7 Self Care Ideas to Get Out of ‘Survival Mode’:

During times of stress and during busy periods it can seem impossible to get everything ticked off your to-do list let alone set aside time for self care (self care didn’t even make the to-do list!)

“When you think you are too busy to take a break, that’s when to take a break!”

We all feel like we need to squeeze out as much as possible from a day. Have you ever started to feel your head nod as you work late into the night, literally falling asleep as you work, yet you resist and try to push through? You sit yourself up a little straighter, squint at the computer screen and force yourself to focus. It works – for a few minutes before your head starts to nod again…

Yet never is this time productive. Caffeine can work for a while as can the adrenaline of a deadline but it can’t be sustained. You get ratty through lack of sleep, impatient with the kids, resentful at friends who seem to have ‘all the time in the world’. Even the work you love is no longer as enjoyable as it usually is.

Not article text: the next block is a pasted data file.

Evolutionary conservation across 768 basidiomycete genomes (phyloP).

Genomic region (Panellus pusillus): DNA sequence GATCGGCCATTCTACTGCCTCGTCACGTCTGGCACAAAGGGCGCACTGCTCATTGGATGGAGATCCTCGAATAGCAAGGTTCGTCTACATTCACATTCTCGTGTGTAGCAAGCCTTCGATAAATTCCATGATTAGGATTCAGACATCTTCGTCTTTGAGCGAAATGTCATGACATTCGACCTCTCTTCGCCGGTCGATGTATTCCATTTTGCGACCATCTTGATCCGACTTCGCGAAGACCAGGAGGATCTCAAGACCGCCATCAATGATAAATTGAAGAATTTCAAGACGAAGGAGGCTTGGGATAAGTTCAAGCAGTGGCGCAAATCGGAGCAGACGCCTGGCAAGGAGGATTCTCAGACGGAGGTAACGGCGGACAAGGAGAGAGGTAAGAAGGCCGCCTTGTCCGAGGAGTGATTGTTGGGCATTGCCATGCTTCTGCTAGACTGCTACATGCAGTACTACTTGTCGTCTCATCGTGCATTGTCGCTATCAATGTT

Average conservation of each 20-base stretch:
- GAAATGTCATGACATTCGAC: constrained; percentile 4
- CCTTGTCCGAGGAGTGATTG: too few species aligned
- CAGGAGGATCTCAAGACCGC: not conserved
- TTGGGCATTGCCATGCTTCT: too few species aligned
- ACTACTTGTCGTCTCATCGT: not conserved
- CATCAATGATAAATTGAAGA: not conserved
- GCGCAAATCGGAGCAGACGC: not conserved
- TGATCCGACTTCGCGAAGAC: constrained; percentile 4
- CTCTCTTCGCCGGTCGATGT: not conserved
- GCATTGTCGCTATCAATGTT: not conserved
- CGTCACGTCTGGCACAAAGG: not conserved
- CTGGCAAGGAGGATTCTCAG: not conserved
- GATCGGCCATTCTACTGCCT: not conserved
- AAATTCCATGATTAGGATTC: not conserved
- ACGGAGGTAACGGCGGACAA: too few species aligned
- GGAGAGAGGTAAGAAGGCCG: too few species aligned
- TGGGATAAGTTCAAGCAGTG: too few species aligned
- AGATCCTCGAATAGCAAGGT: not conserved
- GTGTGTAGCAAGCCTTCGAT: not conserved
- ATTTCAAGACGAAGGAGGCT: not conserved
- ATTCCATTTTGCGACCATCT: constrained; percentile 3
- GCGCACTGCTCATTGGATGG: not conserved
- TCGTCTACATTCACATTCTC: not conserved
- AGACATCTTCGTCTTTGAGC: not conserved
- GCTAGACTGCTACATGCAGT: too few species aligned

Our loved ones will tell us to take a break and when we find ourselves saying we can’t possibly as we have far too much on our plates, that’s when the alarm bells need to sound. Thats when we know we are operating in ‘survival mode’. We can’t sustain this for long periods without burning out. We need to take time for self care.

So, what can we do?
Here’s a list of a few ideas to try:

1. Take Care of Your Body